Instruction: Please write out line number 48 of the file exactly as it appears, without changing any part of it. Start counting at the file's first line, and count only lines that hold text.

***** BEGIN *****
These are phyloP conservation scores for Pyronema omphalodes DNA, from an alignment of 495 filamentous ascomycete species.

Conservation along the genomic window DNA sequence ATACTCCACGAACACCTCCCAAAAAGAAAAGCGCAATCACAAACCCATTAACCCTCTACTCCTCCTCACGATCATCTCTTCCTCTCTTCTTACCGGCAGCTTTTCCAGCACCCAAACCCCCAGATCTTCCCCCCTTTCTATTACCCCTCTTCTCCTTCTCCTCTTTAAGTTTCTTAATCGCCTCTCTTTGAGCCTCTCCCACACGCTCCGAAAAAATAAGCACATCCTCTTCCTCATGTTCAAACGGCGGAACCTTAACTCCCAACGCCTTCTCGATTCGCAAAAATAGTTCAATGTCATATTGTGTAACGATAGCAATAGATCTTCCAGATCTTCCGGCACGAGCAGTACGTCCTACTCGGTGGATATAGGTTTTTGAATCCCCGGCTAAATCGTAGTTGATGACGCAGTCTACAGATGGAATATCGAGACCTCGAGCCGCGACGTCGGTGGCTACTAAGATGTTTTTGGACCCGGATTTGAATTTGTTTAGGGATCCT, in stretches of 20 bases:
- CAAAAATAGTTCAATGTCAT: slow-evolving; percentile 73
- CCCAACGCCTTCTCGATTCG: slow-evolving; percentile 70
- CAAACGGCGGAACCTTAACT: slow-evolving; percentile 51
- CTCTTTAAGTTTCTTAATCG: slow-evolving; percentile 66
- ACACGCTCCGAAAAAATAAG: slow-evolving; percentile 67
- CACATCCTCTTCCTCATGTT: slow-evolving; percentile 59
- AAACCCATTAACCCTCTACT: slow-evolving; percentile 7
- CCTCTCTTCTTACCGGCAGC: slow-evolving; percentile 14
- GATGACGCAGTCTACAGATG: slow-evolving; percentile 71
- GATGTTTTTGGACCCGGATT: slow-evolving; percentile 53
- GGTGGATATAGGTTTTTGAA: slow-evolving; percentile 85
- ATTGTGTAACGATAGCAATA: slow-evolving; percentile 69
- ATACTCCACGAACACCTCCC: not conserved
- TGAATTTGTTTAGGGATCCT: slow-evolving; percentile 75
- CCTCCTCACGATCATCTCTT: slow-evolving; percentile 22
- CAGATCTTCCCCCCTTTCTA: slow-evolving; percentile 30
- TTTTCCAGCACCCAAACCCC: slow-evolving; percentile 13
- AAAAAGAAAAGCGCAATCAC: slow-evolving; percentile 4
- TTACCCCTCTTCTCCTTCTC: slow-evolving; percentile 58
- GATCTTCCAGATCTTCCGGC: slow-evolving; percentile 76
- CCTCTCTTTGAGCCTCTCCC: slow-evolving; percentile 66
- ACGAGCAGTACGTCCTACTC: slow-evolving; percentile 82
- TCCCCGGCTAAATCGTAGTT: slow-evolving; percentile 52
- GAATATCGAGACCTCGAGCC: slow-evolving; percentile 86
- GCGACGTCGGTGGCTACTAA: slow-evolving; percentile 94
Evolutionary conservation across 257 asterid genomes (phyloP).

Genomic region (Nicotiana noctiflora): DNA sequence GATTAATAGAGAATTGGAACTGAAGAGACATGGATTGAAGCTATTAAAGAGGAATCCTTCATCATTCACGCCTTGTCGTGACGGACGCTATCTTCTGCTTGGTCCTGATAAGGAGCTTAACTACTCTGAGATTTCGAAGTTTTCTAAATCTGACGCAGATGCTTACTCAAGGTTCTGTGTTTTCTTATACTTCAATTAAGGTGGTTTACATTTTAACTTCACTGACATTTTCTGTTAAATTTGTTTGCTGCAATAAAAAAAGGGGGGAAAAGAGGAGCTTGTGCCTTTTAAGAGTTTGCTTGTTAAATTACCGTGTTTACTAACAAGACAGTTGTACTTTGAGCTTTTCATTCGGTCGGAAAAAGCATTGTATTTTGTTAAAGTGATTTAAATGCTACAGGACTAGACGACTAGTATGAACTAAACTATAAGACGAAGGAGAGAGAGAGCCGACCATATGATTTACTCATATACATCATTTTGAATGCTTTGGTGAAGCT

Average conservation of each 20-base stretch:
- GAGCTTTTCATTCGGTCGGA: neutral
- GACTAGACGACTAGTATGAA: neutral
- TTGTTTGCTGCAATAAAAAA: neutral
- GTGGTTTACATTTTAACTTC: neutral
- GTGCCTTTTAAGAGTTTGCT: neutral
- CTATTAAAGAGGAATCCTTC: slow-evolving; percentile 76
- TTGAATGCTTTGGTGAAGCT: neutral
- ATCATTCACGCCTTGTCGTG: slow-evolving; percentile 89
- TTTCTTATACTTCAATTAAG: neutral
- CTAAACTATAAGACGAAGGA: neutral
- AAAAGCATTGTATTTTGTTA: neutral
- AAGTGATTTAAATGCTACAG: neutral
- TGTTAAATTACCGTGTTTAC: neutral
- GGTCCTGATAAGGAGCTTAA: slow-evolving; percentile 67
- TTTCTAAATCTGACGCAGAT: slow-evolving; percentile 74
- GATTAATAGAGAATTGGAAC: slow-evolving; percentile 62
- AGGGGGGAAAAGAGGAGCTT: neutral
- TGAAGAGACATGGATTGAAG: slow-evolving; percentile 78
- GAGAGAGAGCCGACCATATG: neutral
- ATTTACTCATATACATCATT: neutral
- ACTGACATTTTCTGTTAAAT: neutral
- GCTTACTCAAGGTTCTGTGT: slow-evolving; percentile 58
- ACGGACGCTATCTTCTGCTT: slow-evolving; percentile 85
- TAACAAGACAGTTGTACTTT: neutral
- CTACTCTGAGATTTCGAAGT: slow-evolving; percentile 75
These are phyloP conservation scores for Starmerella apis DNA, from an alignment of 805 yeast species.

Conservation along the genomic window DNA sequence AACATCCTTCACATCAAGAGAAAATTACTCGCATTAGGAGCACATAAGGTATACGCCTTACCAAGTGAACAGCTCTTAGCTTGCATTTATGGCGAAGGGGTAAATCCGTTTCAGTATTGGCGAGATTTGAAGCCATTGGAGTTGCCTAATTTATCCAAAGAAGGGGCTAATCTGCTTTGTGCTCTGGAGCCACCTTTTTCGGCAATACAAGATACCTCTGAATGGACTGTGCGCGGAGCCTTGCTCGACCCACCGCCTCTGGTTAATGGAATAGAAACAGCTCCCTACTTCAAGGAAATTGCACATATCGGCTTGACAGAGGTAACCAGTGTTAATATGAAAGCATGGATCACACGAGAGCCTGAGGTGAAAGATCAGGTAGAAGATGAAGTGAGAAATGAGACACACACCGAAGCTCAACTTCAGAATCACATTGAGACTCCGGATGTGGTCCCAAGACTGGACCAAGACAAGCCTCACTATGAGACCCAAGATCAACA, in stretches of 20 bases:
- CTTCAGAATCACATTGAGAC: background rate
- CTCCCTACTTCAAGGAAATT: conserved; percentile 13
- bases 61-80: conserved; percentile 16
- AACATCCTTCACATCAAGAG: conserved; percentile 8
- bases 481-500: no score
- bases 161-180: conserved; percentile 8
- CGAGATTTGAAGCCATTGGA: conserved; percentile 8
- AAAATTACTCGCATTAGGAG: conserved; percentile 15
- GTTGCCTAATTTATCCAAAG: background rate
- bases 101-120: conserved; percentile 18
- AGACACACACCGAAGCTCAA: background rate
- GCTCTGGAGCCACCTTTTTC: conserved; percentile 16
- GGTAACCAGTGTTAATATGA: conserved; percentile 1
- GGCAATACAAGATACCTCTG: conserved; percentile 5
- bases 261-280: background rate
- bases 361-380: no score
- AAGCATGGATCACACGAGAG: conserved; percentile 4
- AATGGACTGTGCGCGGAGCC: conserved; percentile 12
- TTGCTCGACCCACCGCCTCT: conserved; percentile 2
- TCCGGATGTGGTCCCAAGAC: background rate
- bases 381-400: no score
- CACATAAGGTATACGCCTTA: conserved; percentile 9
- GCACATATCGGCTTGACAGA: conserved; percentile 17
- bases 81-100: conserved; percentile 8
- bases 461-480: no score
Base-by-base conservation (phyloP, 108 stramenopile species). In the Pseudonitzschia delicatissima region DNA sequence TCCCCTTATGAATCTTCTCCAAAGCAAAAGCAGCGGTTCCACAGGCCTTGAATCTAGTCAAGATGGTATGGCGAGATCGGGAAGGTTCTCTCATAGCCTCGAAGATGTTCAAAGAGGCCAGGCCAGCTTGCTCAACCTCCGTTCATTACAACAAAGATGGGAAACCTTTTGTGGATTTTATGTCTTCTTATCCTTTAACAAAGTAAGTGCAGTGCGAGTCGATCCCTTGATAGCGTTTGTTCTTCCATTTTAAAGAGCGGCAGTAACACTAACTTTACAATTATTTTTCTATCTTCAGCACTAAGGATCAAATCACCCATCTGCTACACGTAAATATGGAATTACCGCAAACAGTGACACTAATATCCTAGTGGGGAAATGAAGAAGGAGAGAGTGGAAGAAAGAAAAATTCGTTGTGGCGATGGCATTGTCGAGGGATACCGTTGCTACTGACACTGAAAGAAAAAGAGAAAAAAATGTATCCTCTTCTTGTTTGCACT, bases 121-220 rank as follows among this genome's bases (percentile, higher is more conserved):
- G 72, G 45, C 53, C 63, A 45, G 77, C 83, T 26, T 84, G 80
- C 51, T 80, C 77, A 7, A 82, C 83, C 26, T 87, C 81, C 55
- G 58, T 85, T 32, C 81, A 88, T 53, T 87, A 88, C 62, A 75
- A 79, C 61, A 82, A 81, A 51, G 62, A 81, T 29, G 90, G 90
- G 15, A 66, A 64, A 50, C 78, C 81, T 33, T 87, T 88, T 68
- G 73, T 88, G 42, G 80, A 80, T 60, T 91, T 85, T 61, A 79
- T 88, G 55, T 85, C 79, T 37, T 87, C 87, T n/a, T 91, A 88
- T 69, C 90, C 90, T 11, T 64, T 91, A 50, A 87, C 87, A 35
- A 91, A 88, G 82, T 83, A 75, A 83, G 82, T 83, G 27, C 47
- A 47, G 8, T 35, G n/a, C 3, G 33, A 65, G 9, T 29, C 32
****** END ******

- TGAAGAGACATGGATTGAAG: slow-evolving; percentile 78